• This is due to the fact that Catholic private schools are not oversubscribed in the way other Catholic schools are. It is without doubt that if private Catholic schools had sufficient Catholic families willing to pay for education, they would be prioritised, and certainly not turned away.

b) many Catholic state schools in Scotland do not religiously select their pupils

  • Again, there has not been the demand. However, due to the the increasing popularity of Catholic schools in Scotland, many are now implementing faith admissions.

c) a recent OECD survey identified only the UK, Ireland, Israel and Estonia as countries that permit religious discrimination in state school admissions;

  • Many Catholic schools overseas are missionary and do not operate in the same way as the UK. They often, charitably, provide education to those who would not normally be able to access free education. It is also worth pointing out, the Church saves the British taxpayer tens of millions of pounds each year through the management of land and buildings. The Catholic community also raises a significant amount of money to support its schools, saving central government funds, which seem ever more scarce in education. Therefore it is only fair that Catholic students get priority.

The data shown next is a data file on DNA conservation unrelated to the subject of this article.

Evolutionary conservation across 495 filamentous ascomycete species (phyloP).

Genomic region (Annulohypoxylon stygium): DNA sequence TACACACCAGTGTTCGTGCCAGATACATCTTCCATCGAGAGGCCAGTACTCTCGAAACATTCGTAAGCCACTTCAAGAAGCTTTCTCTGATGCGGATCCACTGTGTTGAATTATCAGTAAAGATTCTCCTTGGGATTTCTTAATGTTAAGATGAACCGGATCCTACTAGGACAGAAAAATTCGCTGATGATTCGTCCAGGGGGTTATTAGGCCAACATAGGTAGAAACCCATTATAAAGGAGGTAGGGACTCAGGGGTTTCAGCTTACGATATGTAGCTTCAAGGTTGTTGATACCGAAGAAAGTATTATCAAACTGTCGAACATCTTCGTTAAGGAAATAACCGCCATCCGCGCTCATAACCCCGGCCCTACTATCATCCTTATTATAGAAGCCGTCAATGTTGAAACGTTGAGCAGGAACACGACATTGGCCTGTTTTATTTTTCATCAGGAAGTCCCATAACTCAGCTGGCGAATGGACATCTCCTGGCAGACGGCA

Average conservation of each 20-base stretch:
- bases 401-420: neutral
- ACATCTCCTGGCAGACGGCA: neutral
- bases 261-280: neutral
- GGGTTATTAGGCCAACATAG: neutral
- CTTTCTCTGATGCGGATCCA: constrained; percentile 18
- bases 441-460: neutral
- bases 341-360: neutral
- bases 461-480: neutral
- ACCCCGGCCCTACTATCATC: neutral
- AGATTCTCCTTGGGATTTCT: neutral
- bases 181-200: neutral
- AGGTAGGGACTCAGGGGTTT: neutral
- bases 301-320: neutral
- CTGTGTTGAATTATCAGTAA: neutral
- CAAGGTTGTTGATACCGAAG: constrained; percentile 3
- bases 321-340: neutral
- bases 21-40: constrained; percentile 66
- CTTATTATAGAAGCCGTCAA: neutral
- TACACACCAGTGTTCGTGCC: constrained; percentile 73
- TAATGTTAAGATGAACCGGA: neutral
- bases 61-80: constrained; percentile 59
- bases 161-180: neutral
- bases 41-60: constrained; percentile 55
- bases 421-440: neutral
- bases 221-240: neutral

d) there are already Catholic state schools in England that do not select all their places on religion;

  • Some areas have an abundance of Catholic schools places and can easily meet the local Catholic need. If a school in this position wanted to allocate places to children of other faiths it is more than entitled to do so. Crucially however, this is the local bishop’s decision to make. An arbitrary, state imposed cap contravenes the bishop's canonical right to have this total autonomy.